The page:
Post 55 Arrogant Doctor comes a Cropper

‘Hello; you’re through to the Middleton Hospital, good morning.’ If Sarah had said that once, she had said it ten thousand times. She had been the senior telephonist at the hospital for many years. It was a job she loved, and she prided herself on her efficiency.

‘Get me Davies, will you,’ instructed the caller.

Surprised by the caller’s tone, Sarah paused before replying.

‘We have a couple of gentlemen in the hospital called Davies, which Mr Davies do you wish to contact?’

‘Davies on the medical unit.’

‘Oh you mean, Doctor Davies,’ Sarah replied, emphasising the word Doctor. She held the hospital’s senior physician in high regard.

‘Yes, Dr Davies, and be quick about it.’

The caller’s tone upset Sarah. ‘May I enquire who’s calling, please?’

‘My name’s irrelevant. Now hurry, will you? I’ve not got all day!’

It was Tuesday morning, and Sarah knew that Dr Chris Davies would be seeing patients in the Out-Patient Department and wouldn’t wish to be interrupted unnecessarily.

‘Perhaps you could tell me the nature of your call?’

‘No, I can’t; damn you. It’s confidential. Just put me through!’

Sarah was not accustomed to being spoken to in this fashion but remained professional. ‘Please hold the line, and I’ll see if he is available.’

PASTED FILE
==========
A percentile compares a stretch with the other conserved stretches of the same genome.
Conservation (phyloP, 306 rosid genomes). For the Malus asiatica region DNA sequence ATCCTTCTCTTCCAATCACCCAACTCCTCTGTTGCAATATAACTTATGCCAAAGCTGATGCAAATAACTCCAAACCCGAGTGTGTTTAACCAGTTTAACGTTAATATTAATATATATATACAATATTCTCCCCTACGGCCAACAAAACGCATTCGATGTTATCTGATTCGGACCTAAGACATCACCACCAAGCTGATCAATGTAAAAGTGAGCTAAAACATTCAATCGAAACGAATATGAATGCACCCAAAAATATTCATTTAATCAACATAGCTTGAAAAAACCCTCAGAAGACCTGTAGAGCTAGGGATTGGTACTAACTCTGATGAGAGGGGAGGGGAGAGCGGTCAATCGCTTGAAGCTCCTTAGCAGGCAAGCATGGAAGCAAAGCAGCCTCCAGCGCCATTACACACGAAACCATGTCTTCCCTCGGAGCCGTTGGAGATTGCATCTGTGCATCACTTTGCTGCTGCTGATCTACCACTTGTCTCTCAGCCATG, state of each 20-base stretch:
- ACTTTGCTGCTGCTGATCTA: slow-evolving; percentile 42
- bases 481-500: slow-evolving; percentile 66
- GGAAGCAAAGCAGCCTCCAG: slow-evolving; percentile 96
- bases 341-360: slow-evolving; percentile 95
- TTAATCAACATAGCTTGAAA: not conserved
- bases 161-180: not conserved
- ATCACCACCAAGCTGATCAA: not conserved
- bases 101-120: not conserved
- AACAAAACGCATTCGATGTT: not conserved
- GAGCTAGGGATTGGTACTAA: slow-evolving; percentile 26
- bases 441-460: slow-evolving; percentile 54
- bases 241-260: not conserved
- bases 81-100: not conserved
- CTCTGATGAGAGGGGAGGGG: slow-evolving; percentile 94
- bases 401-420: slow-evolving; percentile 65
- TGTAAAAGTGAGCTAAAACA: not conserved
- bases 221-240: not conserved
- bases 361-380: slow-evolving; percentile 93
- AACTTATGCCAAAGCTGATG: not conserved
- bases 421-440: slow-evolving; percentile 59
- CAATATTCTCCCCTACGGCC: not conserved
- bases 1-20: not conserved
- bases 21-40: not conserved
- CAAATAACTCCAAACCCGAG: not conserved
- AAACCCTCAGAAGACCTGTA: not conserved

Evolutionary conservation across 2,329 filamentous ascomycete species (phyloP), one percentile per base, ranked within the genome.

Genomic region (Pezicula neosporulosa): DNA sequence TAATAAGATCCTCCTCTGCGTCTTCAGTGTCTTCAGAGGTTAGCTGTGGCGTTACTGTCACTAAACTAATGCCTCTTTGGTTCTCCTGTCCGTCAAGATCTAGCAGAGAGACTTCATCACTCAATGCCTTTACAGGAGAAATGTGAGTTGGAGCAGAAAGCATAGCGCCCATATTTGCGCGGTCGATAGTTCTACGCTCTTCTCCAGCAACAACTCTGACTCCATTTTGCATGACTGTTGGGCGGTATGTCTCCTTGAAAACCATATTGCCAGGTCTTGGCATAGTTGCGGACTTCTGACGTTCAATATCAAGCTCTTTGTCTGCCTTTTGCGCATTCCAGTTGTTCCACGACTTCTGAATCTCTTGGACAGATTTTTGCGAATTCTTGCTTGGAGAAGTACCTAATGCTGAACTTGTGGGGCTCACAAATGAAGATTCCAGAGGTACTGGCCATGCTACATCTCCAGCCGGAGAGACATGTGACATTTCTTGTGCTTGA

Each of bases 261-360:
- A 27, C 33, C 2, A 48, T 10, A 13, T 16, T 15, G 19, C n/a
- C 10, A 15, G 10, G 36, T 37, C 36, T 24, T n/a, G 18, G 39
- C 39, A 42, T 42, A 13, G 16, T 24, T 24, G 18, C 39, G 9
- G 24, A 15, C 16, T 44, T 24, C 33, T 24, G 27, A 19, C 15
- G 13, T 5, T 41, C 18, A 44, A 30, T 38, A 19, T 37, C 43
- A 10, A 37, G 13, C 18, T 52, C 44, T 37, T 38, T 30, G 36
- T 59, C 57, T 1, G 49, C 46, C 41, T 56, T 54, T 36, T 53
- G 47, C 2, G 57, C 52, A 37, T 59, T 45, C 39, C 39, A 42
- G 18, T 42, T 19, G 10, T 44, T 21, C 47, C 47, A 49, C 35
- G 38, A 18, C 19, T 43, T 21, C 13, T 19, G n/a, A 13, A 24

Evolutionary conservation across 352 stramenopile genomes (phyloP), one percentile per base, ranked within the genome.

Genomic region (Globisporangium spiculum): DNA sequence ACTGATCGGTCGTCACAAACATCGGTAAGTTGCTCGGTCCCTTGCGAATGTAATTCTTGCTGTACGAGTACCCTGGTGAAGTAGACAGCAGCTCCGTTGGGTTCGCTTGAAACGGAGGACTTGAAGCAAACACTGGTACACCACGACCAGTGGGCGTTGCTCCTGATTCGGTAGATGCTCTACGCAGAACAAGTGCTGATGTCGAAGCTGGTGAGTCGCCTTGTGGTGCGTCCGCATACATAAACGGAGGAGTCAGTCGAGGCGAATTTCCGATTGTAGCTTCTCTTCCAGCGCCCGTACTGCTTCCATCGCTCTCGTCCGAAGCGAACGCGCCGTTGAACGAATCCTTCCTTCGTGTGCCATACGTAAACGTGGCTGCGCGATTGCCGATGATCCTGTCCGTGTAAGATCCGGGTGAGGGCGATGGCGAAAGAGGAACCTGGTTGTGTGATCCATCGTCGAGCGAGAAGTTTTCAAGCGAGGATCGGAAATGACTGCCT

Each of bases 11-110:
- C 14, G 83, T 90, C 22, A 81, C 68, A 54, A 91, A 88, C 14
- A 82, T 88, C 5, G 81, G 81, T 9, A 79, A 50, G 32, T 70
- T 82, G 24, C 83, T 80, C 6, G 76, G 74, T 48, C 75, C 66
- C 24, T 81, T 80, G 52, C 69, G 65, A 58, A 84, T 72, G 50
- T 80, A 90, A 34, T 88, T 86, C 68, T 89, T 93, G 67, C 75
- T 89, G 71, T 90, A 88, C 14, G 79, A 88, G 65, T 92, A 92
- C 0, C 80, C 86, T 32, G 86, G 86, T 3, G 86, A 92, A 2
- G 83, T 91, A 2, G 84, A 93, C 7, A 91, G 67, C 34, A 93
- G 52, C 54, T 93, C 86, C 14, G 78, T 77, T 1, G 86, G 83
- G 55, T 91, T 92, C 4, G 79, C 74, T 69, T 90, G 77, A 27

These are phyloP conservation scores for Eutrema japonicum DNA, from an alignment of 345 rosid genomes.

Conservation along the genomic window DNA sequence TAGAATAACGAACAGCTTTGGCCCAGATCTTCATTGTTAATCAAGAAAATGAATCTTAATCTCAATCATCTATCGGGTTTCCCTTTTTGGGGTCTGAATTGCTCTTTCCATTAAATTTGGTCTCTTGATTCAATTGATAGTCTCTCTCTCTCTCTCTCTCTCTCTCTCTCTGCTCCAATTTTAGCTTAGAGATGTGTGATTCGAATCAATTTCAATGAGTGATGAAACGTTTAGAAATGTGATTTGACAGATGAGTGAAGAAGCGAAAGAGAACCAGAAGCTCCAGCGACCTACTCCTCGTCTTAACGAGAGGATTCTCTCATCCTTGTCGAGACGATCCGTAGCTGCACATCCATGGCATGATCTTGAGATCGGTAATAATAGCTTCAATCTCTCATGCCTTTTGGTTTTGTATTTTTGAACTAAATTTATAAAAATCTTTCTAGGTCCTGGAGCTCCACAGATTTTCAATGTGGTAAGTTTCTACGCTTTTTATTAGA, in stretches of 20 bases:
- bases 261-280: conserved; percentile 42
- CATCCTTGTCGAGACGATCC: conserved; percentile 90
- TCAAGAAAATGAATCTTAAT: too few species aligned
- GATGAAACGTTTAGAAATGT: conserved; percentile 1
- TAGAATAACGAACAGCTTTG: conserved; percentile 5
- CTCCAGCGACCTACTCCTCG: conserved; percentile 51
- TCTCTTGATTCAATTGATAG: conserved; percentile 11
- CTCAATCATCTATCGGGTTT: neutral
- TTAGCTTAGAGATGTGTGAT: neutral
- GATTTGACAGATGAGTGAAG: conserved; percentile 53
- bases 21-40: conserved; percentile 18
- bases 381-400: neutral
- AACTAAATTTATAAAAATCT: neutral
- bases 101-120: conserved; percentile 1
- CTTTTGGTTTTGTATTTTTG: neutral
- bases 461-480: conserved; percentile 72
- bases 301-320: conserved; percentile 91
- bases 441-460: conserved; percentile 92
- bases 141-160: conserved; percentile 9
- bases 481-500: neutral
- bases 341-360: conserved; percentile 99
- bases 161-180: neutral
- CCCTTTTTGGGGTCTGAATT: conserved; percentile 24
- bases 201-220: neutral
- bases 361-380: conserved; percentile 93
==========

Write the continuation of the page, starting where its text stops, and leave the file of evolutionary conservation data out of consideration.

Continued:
She put the caller on hold, and then rang the clinic where Dr Davies took the call. The minute the line was cleared, she rang the clinic again where the consultant picked up the phone.

‘Hello, Dr Davies,’ she said, ‘this is Sarah from the switchboard.’

The consultant knew her well. She was a longstanding colleague in the hospital and had been a patient of his as well.

‘Hi Sarah, what can I do for you?’

‘I wonder if you would tell me whom it was that called you a moment or two ago.’

Dr Davies frowned; it was an unusual request.

‘Why do you want to know Sarah?’

‘Really to let you know that he’s the rudest man I’ve ever had to deal with, in all the years I’ve worked here.’

‘Oh dear, Sarah. I’m sorry if he upset you. His name is David Bartram-Smythe. He’s an applicant for the vacant consultant job we have in the Medical Department.’

‘Would that be the Dr Bartram-Smythe who worked here as a junior doctor a couple of years ago?’

‘Yes it would; do you remember him?’

‘I certainly do, and at the risk of speaking out of turn, may I say I hope he won’t be appointed.’

So do I, Dr Davies thought, though he held his words in check. ‘Thank you, Sarah,’ he said, ‘that’s useful feedback. I’ll bear it in mind.’